Last week, for the first time in 17 years, Pina Bausch's company came to London. At last, in the shape of the rebuilt Sadlers Wells, we had a dance house big enough for this world-class talent. The new theatre is one of the most prestigious and most necessary of the lottery schemes, yet within months of its opening the building shows signs of wear and much of the detailing looks like what it is: a rush job finished off with too little money. It's a victim of the fiasco of matching funding. The lottery provides only 75 per cent of the money for every scheme. The bidding organisation must raise the rest itself. In the case of Sadler's Wells, tireless fundraisers failed to meet the original target. This is no surprise. Just how many people are there with tens of thousands of pounds to give away who seek no direct return on their investment? And how do they choose between the increasingly desperate pleas from all the arts organisations, all chasing the same money?

The lottery has been catastrophic for several reasons. The most common problem has been the "white elephant" scenario: buildings such as the Cambridge Arts Theatre have gone up, only to collapse artistically as the lottery has failed to provide the funding to run them, or to pay for the art and artists to put in them. The rules which allowed that to happen have changed - to the chagrin of those who failed under the unworkable guidelines - but this crucial division between money for buildings and the work they produce has confused the very people this money was aimed at: the public.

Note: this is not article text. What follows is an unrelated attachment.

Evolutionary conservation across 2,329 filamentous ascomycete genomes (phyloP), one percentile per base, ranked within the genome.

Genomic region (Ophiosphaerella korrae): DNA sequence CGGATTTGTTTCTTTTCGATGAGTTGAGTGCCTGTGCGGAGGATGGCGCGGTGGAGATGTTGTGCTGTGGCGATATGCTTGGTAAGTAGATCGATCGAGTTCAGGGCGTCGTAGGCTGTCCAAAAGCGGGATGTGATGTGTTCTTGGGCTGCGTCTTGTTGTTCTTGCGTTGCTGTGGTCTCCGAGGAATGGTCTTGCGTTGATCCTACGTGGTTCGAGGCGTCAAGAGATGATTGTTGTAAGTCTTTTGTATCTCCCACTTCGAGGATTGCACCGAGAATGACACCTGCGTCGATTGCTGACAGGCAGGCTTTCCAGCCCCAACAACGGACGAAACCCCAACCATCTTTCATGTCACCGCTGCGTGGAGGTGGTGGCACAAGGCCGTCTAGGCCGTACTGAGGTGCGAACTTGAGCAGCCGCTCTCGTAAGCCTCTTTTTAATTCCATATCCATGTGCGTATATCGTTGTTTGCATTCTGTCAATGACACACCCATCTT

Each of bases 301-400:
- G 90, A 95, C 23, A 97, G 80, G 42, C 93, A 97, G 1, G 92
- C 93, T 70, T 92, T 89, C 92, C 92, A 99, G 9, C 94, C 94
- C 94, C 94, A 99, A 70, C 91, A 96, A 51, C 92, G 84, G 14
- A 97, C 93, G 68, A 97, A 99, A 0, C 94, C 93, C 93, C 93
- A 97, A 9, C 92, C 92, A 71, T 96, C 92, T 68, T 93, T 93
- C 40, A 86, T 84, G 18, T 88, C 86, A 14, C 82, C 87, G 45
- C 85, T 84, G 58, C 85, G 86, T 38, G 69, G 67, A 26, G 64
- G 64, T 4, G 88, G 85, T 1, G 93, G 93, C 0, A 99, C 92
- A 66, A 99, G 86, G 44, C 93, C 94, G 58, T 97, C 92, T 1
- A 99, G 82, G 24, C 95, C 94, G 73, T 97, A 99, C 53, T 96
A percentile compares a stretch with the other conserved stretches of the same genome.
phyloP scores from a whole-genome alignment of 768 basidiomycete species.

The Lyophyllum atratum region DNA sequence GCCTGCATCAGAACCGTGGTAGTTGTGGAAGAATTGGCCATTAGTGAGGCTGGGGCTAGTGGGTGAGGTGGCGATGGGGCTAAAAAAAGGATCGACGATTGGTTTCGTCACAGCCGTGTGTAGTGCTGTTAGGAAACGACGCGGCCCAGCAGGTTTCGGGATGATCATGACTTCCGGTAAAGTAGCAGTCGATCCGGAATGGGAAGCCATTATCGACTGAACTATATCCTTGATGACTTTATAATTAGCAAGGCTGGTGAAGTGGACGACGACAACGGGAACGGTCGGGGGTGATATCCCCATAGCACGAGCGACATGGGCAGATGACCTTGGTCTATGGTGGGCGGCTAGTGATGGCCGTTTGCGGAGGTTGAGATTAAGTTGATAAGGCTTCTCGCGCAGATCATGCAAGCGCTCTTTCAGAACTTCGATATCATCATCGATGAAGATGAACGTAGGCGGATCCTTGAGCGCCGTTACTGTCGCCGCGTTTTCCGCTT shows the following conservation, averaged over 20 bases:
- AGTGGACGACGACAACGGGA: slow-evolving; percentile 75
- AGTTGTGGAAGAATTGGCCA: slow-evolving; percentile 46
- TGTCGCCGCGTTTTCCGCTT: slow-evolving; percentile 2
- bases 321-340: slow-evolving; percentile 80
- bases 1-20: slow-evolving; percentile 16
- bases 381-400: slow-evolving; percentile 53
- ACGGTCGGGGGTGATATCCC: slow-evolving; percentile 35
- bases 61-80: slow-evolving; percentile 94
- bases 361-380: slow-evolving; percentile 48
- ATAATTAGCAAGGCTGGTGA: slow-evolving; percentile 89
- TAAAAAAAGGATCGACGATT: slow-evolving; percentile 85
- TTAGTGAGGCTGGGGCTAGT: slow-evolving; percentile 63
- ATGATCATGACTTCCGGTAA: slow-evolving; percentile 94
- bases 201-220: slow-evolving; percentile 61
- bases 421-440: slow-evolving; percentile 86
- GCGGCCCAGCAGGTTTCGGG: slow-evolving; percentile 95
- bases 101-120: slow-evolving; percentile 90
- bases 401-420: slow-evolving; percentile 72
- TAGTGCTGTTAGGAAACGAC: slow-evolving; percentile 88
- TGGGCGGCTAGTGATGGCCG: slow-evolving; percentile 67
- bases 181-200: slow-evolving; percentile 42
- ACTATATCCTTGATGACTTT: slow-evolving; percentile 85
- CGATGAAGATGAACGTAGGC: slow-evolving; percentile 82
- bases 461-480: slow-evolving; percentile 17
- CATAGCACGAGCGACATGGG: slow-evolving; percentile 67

An even more insidious problem has been the lottery's miserable handling of its publicity. Large grants to important London-based schemes were badly timed, with the result that a sceptical media has often taken deserving arts organisations to the cleaners. One effect of this is that money for London has now been capped in favour of a regional programme ignoring the size of the capital - home to a fifth of the country's population - not to mention its international arts role. The Barbican is the latest organisation to fail to win lottery money. Understandably, its director John Tusa wants to know why. One possible reason is that other London venues' needs are deemed more urgent. Lack of London provision means that several venues now face closure on grounds of health and safety. It's all become horribly, dangerously competitive.

Worst of all, the public now mistakenly believes the arts to be swimming in money. When the lottery began, the then arts minister Virginia Bottomley announced in these pages that statutory arts funding would not be affected. Three weeks later, it was cut. Trying to make a case for increased arts funding was never easy. In the wake of the lottery it is now virtually impossible.